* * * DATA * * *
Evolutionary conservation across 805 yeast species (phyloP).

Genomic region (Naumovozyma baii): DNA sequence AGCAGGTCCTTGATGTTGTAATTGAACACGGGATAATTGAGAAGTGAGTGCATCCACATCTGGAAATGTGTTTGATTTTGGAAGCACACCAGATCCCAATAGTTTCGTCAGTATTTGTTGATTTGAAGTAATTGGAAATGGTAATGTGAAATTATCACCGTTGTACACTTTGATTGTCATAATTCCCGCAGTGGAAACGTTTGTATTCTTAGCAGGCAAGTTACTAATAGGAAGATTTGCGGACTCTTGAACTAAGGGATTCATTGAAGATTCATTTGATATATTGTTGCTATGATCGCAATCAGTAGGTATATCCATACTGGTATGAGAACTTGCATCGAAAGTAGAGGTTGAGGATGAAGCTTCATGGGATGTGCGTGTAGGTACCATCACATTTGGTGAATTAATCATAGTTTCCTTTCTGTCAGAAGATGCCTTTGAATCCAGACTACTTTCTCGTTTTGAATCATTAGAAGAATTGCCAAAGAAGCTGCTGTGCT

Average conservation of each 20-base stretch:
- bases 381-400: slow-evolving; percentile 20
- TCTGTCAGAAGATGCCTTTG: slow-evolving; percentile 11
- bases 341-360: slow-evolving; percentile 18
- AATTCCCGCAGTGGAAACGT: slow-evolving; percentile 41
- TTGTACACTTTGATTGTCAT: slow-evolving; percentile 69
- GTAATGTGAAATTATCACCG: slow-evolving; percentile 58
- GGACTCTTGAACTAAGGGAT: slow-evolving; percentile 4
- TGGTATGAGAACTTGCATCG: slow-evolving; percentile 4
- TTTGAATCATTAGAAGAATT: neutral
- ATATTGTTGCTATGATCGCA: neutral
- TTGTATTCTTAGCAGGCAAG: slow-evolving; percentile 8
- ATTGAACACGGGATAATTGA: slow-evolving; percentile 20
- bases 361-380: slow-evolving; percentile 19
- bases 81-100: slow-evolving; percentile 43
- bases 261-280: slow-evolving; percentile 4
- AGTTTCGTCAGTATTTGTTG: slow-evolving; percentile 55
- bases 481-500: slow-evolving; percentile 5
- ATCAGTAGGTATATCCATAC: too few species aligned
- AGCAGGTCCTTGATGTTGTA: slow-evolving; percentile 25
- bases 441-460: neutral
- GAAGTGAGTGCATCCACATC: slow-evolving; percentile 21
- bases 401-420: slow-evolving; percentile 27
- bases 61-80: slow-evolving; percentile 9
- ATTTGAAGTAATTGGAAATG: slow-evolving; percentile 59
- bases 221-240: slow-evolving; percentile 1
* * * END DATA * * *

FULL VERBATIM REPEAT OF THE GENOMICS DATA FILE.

Evolutionary conservation across 805 yeast species (phyloP).

Genomic region (Naumovozyma baii): DNA sequence AGCAGGTCCTTGATGTTGTAATTGAACACGGGATAATTGAGAAGTGAGTGCATCCACATCTGGAAATGTGTTTGATTTTGGAAGCACACCAGATCCCAATAGTTTCGTCAGTATTTGTTGATTTGAAGTAATTGGAAATGGTAATGTGAAATTATCACCGTTGTACACTTTGATTGTCATAATTCCCGCAGTGGAAACGTTTGTATTCTTAGCAGGCAAGTTACTAATAGGAAGATTTGCGGACTCTTGAACTAAGGGATTCATTGAAGATTCATTTGATATATTGTTGCTATGATCGCAATCAGTAGGTATATCCATACTGGTATGAGAACTTGCATCGAAAGTAGAGGTTGAGGATGAAGCTTCATGGGATGTGCGTGTAGGTACCATCACATTTGGTGAATTAATCATAGTTTCCTTTCTGTCAGAAGATGCCTTTGAATCCAGACTACTTTCTCGTTTTGAATCATTAGAAGAATTGCCAAAGAAGCTGCTGTGCT

Average conservation of each 20-base stretch:
- bases 381-400: slow-evolving; percentile 20
- TCTGTCAGAAGATGCCTTTG: slow-evolving; percentile 11
- bases 341-360: slow-evolving; percentile 18
- AATTCCCGCAGTGGAAACGT: slow-evolving; percentile 41
- TTGTACACTTTGATTGTCAT: slow-evolving; percentile 69
- GTAATGTGAAATTATCACCG: slow-evolving; percentile 58
- GGACTCTTGAACTAAGGGAT: slow-evolving; percentile 4
- TGGTATGAGAACTTGCATCG: slow-evolving; percentile 4
- TTTGAATCATTAGAAGAATT: neutral
- ATATTGTTGCTATGATCGCA: neutral
- TTGTATTCTTAGCAGGCAAG: slow-evolving; percentile 8
- ATTGAACACGGGATAATTGA: slow-evolving; percentile 20
- bases 361-380: slow-evolving; percentile 19
- bases 81-100: slow-evolving; percentile 43
- bases 261-280: slow-evolving; percentile 4
- AGTTTCGTCAGTATTTGTTG: slow-evolving; percentile 55
- bases 481-500: slow-evolving; percentile 5
- ATCAGTAGGTATATCCATAC: too few species aligned
- AGCAGGTCCTTGATGTTGTA: slow-evolving; percentile 25
- bases 441-460: neutral
- GAAGTGAGTGCATCCACATC: slow-evolving; percentile 21
- bases 401-420: slow-evolving; percentile 27
- bases 61-80: slow-evolving; percentile 9
- ATTTGAAGTAATTGGAAATG: slow-evolving; percentile 59
- bases 221-240: slow-evolving; percentile 1